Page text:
Erhard van der Vries, R&D researcher at Royal GD, has won the European PRRS Research Award 2020. This prize is awarded annually to three European research proposals that innovatively contribute to combating the PRRS virus. The winning proposal follows up on previous award-winning research by GD (PRRS Award 2018), and its purpose is to gain better insight into the occurrence, prevention and spread of so-called chimera PRRS viruses at European pig farms. GD will use the 25 thousand euro prize money, made available by Boehringer Ingelheim, to realise the project.
PRRS is a disease caused by the Porcine Reproductive and Respiratory Syndrome virus (PRRSv). This virus results in fertility and respiratory problems in pigs, and has major economic consequences for pig farming worldwide. “Our research project mainly focuses on the spread of PRRS strains among pig farms in the Netherlands and Eastern Europe, and particularly highlights the role of recombinant PRRS virus strains,” explains lead researcher Van der Vries. “As our previous research in 2018 showed that there were virus strains circulating at farms, whose genetic material partly resembled a field strain and partly a vaccine strain.”
GD will apply the latest analysis methods (Oxford Nanopore Sequencing) to map out the genome (the complete genetic composition) of circulating PRRS viruses. Co-researcher Rianne Buter: “By studying the complete PRRS virus genome, we hope to discover how often recombinant or chimera PRRS viruses occur, and whether there are certain positions in the genome that are particularly sensitive to the occurrence of recombination.” The winning research proposal titled, PRRSV1 genetic recombination in swine herds: An emerging risk or hype, will be carried out not only by Rianne Buter and Erhard van der Vries, but also by fellow researchers Remco Dijkman and Tom Duinhof in collaboration with Tomasz Stadejek from the University of Warsaw (Poland). The prize will be officially awarded during the ‘European PRRSpective’, a conference that will be held for the fifth time next year, in Bern.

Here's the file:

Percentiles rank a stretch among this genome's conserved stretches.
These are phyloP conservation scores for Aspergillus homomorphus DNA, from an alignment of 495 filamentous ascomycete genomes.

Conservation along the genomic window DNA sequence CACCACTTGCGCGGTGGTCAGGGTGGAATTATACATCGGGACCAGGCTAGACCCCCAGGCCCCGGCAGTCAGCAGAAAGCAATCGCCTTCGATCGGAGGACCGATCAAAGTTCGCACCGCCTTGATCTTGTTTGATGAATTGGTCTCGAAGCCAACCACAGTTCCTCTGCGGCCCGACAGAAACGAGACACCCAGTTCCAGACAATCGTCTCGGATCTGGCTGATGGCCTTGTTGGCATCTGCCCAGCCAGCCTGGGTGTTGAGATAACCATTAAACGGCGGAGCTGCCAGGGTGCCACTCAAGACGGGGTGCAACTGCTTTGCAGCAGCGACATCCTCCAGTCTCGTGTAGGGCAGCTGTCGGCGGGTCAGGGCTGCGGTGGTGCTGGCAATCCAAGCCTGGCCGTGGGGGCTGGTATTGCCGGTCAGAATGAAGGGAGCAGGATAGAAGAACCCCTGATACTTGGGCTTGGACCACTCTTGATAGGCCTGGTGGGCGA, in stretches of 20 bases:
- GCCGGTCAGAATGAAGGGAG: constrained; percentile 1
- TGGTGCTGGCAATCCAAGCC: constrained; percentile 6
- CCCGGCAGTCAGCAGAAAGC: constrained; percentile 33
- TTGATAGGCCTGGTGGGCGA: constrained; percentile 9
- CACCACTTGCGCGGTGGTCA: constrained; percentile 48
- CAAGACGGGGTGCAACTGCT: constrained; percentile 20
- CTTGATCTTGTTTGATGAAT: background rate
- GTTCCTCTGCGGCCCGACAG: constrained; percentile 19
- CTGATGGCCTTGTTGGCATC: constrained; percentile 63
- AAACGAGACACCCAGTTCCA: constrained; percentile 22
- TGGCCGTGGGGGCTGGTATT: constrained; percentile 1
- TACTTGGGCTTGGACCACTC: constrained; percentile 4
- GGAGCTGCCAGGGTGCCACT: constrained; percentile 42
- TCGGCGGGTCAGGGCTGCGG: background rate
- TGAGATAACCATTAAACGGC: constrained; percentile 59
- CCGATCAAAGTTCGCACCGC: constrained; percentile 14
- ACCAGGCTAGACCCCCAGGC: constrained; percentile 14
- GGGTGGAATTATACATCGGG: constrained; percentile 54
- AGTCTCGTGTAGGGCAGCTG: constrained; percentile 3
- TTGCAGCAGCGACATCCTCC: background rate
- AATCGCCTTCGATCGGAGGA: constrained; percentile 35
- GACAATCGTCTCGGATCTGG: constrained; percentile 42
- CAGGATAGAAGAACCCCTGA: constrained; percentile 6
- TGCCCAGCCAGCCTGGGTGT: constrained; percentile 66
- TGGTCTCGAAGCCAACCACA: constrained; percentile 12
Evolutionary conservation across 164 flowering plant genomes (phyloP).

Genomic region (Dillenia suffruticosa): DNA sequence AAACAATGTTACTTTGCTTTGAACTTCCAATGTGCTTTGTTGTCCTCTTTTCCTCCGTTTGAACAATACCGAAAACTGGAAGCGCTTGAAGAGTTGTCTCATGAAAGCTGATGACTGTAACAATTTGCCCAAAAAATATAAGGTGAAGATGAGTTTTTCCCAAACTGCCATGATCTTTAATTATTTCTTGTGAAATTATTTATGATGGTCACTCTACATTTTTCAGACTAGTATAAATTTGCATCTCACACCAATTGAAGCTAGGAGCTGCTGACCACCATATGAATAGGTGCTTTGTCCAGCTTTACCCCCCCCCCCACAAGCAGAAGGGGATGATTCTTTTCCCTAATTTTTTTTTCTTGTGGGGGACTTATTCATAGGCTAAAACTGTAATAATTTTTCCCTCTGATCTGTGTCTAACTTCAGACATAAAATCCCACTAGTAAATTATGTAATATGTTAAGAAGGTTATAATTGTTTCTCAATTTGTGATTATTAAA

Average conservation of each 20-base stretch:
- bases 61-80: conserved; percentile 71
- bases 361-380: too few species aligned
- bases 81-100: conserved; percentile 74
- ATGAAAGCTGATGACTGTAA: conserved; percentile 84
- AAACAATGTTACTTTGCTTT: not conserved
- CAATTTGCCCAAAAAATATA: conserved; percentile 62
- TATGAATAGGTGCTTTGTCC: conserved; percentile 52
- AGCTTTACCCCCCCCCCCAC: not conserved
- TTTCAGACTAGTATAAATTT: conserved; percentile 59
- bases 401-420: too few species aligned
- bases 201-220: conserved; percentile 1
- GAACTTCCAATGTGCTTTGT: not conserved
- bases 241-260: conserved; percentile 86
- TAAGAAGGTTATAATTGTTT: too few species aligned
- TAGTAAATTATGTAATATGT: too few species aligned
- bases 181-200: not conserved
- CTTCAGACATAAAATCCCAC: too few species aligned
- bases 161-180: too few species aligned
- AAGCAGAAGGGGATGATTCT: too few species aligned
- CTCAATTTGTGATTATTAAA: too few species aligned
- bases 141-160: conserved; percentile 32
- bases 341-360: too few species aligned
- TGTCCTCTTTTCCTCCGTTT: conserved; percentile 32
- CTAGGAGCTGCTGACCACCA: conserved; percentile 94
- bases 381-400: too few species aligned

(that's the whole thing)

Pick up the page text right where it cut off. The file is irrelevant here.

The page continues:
Erhard van der Vries
The importance of this research for pig farming
Genotyping (sequencing) of PRRS viruses is a method to distinguish between circulating field strains or a vaccine strain. This information can be useful for pig farmers and vets when deciding whether additional measures are required to prevent further spread of the PRRS virus at the farm and to reduce the disease burden.
At present, a small part of the PRRS virus genome is examined. Specifically, only the ORF5 part or the ORF2 through ORF7 parts (including ORF5) are taken for this analysis. While this provides sufficient information in most cases, more and more PRRS viruses are now found, which partly resemble a field strain and partly a vaccine strain. The circulation of such chimera or recombinant viruses makes it difficult to distinguish between a field strain and vaccine strain. This problem can possibly be solved by analysing a larger part of the PRRS virus genome.
The new research therefore sequences the complete PRRS virus genome. Comprehensive mapping of the genetic code of PRRS viruses gives a more reliable picture of the identity and the source of the virus found. GD can then advise pig farmers more effectively in the future, which could result in a considerable improvement of farm management with regard to the PRRS virus.